To begin the evening Dr. Nelson will share valid facts and helpful tools to help both teens and parents. He will focus on how a child’s brain works, why children are likely to succumb to peer pressure, important skill sets that will help teens get out of difficult situations, why it is important to talk to our kids about alcohol and drugs, and why – even when you think your child would never use alcohol or drugs – teens are at risk for trying them even when they do not want to.
“All of us are challenged by the conflicts within our own thoughts and feelings,” says Dr. Nelson. “It’s never too early to learn how our internal negotiation can lead to healthy outcomes.”
Dr. Nelson has been a child psychiatrist for more than 30 years. He speaks locally at community events, and also teaches courses on a variety of topics pertaining to early childhood psychiatry education. Beyond child psychiatry, Dr. Nelson has also spent the last 5 years working with clients who suffer from alcohol and drug addiction.
The audience will also hear from Chief Synan who will share the alarming statistics of teen alcohol and drug use, and the dangers that impose with certain drugs. Synan’s goal is to make sure teens have the correct facts so that they can make informed decisions. This includes the effects of mixing drugs and alcohol, which drugs are at a higher risk for addiction, and why prescription drugs can be just as dangerous as “street drugs.”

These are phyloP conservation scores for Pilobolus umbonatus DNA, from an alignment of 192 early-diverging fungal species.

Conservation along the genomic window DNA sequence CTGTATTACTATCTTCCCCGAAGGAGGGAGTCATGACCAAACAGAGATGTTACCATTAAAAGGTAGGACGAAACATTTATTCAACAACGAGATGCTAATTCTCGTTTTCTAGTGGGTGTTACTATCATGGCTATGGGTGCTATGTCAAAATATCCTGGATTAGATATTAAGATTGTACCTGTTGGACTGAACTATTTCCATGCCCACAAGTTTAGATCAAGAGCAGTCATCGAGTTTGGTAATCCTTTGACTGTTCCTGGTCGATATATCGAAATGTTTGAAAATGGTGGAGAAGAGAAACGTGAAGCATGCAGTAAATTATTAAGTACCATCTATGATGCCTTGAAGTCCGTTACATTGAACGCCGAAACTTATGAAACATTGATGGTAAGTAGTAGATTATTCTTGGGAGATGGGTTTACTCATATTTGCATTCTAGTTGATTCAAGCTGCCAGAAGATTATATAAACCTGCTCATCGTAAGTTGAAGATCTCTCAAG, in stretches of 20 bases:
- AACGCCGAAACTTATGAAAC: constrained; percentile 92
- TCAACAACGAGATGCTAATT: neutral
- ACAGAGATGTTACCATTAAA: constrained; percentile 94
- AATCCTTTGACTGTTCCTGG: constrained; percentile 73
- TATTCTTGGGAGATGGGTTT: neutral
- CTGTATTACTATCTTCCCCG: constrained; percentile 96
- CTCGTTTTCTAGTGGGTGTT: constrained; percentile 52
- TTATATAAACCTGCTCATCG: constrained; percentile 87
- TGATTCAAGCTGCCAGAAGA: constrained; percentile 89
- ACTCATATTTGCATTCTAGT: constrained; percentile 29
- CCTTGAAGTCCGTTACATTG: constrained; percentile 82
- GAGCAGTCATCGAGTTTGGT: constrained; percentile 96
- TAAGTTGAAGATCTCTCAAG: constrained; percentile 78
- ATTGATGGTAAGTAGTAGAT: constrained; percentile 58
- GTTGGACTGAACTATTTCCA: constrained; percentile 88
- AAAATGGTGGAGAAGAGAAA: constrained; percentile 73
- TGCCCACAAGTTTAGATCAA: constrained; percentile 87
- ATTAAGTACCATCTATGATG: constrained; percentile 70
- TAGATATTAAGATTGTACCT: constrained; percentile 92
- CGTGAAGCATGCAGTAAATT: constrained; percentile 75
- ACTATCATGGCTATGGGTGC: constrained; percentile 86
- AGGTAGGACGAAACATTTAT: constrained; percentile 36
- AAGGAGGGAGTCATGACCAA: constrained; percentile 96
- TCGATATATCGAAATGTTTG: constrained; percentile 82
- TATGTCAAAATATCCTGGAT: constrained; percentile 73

To offer a better understanding of how important it is for teens and young adults to fully educate themselves on this topic, Julie Buckner will share the tragic story of her son’s death as a result of co-ingesting alcohol and drugs. She will focus on the risks of mixing alcohol and stimulants in hopes of changing the binge drinking culture among high school and college students.
A 2016 report by the Centers for Disease Control and Prevention (CDC) showed that although drinking by persons under the age of 21 is illegal, people aged 12 to 20 years drink 11% of all alcohol consumed in the United States. More than 90% of this alcohol is consumed in the form of binge drinks.
According to the National Institute of Health, young adults (age 18-25) are the biggest abusers of prescription (Rx) opioid pain relievers, ADHD stimulants, and anti-anxiety drugs. In 2014, more than 1,700 young adults died from prescription drug (mostly opioid) overdoses, which is a 4-fold increase from 5 years prior.
Also, an August 16, 2017 CNN report by Nadia Kounang shared data from the National Center for Health Statistics showing the rate of teen (ages 15 to 19) drug overdose deaths in the United States climbed 19% from 2014 to 2015 - most of which were unintentional and driven primarily by opioids.
“Our mission at Jewish Family Service is to strengthen lives in times of need, and these statistics emphasize that there is a need now to have an open non-judgmental discussion on this important topic," says Varland. "It’s troubling to think that if kids had proper education about the long-term effects of alcohol and drugs, then maybe they would choose not to try them in the first place.”
Varland encourages teens, young adults, parents, and teachers to join the community for this relevant conversation.
“Together we will learn valid and informed facts, understand the complexity of alcohol and drug use, break down stigmas and dispel rumors,” says Varland. “Our goal for the evening is to change the message, become involved, and take action so the teens and young adults in our community will be safe.